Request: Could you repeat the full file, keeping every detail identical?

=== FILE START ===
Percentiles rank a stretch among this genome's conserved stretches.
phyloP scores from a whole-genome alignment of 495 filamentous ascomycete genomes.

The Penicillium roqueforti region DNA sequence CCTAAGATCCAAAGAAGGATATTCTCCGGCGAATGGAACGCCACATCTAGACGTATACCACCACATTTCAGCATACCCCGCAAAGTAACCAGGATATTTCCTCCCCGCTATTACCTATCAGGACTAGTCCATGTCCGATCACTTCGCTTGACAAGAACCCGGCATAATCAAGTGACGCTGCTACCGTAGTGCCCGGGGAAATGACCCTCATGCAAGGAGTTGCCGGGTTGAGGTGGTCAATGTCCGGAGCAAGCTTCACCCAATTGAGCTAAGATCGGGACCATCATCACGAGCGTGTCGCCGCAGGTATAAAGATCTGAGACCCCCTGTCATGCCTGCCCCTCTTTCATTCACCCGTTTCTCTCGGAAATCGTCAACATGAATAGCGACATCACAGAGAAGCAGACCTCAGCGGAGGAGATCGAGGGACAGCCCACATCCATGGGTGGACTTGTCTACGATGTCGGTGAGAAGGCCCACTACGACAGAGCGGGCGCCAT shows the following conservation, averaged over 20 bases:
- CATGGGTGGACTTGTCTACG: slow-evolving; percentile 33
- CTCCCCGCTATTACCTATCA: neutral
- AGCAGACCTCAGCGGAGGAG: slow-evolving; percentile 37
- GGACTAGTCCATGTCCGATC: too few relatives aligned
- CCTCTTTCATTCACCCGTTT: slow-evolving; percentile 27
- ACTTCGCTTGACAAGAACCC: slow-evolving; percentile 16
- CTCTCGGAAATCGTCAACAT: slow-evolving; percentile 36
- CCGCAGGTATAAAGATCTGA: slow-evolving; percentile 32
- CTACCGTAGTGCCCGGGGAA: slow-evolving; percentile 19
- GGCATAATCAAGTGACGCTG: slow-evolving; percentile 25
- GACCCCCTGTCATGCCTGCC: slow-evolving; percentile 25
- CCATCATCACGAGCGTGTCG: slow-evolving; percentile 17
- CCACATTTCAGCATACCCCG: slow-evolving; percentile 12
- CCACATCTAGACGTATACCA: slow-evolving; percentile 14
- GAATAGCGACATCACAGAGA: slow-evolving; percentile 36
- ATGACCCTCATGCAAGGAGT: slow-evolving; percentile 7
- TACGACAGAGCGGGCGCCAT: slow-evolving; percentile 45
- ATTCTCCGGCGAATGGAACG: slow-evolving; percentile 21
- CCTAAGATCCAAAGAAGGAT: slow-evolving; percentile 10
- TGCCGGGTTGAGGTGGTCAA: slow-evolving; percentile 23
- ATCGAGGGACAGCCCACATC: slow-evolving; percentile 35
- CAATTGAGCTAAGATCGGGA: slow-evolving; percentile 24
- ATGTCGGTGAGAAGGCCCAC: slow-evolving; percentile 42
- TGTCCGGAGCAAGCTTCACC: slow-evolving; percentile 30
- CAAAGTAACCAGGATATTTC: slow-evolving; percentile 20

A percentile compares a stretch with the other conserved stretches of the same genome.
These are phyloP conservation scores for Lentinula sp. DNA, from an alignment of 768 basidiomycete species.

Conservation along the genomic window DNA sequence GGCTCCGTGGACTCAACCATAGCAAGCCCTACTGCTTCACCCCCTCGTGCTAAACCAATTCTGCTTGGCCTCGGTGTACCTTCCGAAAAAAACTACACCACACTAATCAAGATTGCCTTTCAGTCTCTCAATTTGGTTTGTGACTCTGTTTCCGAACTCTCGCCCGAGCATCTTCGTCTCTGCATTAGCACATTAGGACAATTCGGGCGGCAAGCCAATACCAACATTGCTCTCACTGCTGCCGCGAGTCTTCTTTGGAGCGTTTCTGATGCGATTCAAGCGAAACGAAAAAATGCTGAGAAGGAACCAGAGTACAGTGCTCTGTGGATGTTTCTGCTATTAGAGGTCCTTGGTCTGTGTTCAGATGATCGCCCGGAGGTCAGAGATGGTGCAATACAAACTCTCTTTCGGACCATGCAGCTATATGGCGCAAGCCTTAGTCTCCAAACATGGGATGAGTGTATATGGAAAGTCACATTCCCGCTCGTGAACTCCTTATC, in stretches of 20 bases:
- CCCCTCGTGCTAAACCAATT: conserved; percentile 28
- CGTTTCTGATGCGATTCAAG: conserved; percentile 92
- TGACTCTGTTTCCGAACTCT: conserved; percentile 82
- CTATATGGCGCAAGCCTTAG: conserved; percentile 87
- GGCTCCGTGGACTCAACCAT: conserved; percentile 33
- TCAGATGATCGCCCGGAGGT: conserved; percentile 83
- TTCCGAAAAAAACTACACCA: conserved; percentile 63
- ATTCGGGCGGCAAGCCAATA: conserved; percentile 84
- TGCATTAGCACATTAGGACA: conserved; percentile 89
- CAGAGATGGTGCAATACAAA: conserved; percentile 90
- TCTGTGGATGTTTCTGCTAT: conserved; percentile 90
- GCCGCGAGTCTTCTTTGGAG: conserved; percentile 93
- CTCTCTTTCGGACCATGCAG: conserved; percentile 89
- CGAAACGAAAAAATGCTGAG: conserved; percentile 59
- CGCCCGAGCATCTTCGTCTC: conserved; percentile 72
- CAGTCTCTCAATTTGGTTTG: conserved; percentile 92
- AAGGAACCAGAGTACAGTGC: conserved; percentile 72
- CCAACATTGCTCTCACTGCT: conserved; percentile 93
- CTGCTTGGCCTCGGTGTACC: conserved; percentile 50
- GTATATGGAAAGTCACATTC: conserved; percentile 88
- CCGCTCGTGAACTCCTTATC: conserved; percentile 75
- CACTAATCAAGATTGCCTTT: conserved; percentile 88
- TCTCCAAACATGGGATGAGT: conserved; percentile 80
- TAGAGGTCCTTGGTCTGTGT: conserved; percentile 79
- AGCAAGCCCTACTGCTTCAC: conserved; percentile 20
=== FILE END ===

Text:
Percentiles rank a stretch among this genome's conserved stretches.
phyloP scores from a whole-genome alignment of 495 filamentous ascomycete genomes.

The Penicillium roqueforti region DNA sequence CCTAAGATCCAAAGAAGGATATTCTCCGGCGAATGGAACGCCACATCTAGACGTATACCACCACATTTCAGCATACCCCGCAAAGTAACCAGGATATTTCCTCCCCGCTATTACCTATCAGGACTAGTCCATGTCCGATCACTTCGCTTGACAAGAACCCGGCATAATCAAGTGACGCTGCTACCGTAGTGCCCGGGGAAATGACCCTCATGCAAGGAGTTGCCGGGTTGAGGTGGTCAATGTCCGGAGCAAGCTTCACCCAATTGAGCTAAGATCGGGACCATCATCACGAGCGTGTCGCCGCAGGTATAAAGATCTGAGACCCCCTGTCATGCCTGCCCCTCTTTCATTCACCCGTTTCTCTCGGAAATCGTCAACATGAATAGCGACATCACAGAGAAGCAGACCTCAGCGGAGGAGATCGAGGGACAGCCCACATCCATGGGTGGACTTGTCTACGATGTCGGTGAGAAGGCCCACTACGACAGAGCGGGCGCCAT shows the following conservation, averaged over 20 bases:
- CATGGGTGGACTTGTCTACG: slow-evolving; percentile 33
- CTCCCCGCTATTACCTATCA: neutral
- AGCAGACCTCAGCGGAGGAG: slow-evolving; percentile 37
- GGACTAGTCCATGTCCGATC: too few relatives aligned
- CCTCTTTCATTCACCCGTTT: slow-evolving; percentile 27
- ACTTCGCTTGACAAGAACCC: slow-evolving; percentile 16
- CTCTCGGAAATCGTCAACAT: slow-evolving; percentile 36
- CCGCAGGTATAAAGATCTGA: slow-evolving; percentile 32
- CTACCGTAGTGCCCGGGGAA: slow-evolving; percentile 19
- GGCATAATCAAGTGACGCTG: slow-evolving; percentile 25
- GACCCCCTGTCATGCCTGCC: slow-evolving; percentile 25
- CCATCATCACGAGCGTGTCG: slow-evolving; percentile 17
- CCACATTTCAGCATACCCCG: slow-evolving; percentile 12
- CCACATCTAGACGTATACCA: slow-evolving; percentile 14
- GAATAGCGACATCACAGAGA: slow-evolving; percentile 36
- ATGACCCTCATGCAAGGAGT: slow-evolving; percentile 7
- TACGACAGAGCGGGCGCCAT: slow-evolving; percentile 45
- ATTCTCCGGCGAATGGAACG: slow-evolving; percentile 21
- CCTAAGATCCAAAGAAGGAT: slow-evolving; percentile 10
- TGCCGGGTTGAGGTGGTCAA: slow-evolving; percentile 23
- ATCGAGGGACAGCCCACATC: slow-evolving; percentile 35
- CAATTGAGCTAAGATCGGGA: slow-evolving; percentile 24
- ATGTCGGTGAGAAGGCCCAC: slow-evolving; percentile 42
- TGTCCGGAGCAAGCTTCACC: slow-evolving; percentile 30
- CAAAGTAACCAGGATATTTC: slow-evolving; percentile 20

A percentile compares a stretch with the other conserved stretches of the same genome.
These are phyloP conservation scores for Lentinula sp. DNA, from an alignment of 768 basidiomycete species.

Conservation along the genomic window DNA sequence GGCTCCGTGGACTCAACCATAGCAAGCCCTACTGCTTCACCCCCTCGTGCTAAACCAATTCTGCTTGGCCTCGGTGTACCTTCCGAAAAAAACTACACCACACTAATCAAGATTGCCTTTCAGTCTCTCAATTTGGTTTGTGACTCTGTTTCCGAACTCTCGCCCGAGCATCTTCGTCTCTGCATTAGCACATTAGGACAATTCGGGCGGCAAGCCAATACCAACATTGCTCTCACTGCTGCCGCGAGTCTTCTTTGGAGCGTTTCTGATGCGATTCAAGCGAAACGAAAAAATGCTGAGAAGGAACCAGAGTACAGTGCTCTGTGGATGTTTCTGCTATTAGAGGTCCTTGGTCTGTGTTCAGATGATCGCCCGGAGGTCAGAGATGGTGCAATACAAACTCTCTTTCGGACCATGCAGCTATATGGCGCAAGCCTTAGTCTCCAAACATGGGATGAGTGTATATGGAAAGTCACATTCCCGCTCGTGAACTCCTTATC, in stretches of 20 bases:
- CCCCTCGTGCTAAACCAATT: conserved; percentile 28
- CGTTTCTGATGCGATTCAAG: conserved; percentile 92
- TGACTCTGTTTCCGAACTCT: conserved; percentile 82
- CTATATGGCGCAAGCCTTAG: conserved; percentile 87
- GGCTCCGTGGACTCAACCAT: conserved; percentile 33
- TCAGATGATCGCCCGGAGGT: conserved; percentile 83
- TTCCGAAAAAAACTACACCA: conserved; percentile 63
- ATTCGGGCGGCAAGCCAATA: conserved; percentile 84
- TGCATTAGCACATTAGGACA: conserved; percentile 89
- CAGAGATGGTGCAATACAAA: conserved; percentile 90
- TCTGTGGATGTTTCTGCTAT: conserved; percentile 90
- GCCGCGAGTCTTCTTTGGAG: conserved; percentile 93
- CTCTCTTTCGGACCATGCAG: conserved; percentile 89
- CGAAACGAAAAAATGCTGAG: conserved; percentile 59
- CGCCCGAGCATCTTCGTCTC: conserved; percentile 72
- CAGTCTCTCAATTTGGTTTG: conserved; percentile 92
- AAGGAACCAGAGTACAGTGC: conserved; percentile 72
- CCAACATTGCTCTCACTGCT: conserved; percentile 93
- CTGCTTGGCCTCGGTGTACC: conserved; percentile 50
- GTATATGGAAAGTCACATTC: conserved; percentile 88
- CCGCTCGTGAACTCCTTATC: conserved; percentile 75
- CACTAATCAAGATTGCCTTT: conserved; percentile 88
- TCTCCAAACATGGGATGAGT: conserved; percentile 80
- TAGAGGTCCTTGGTCTGTGT: conserved; percentile 79
- AGCAAGCCCTACTGCTTCAC: conserved; percentile 20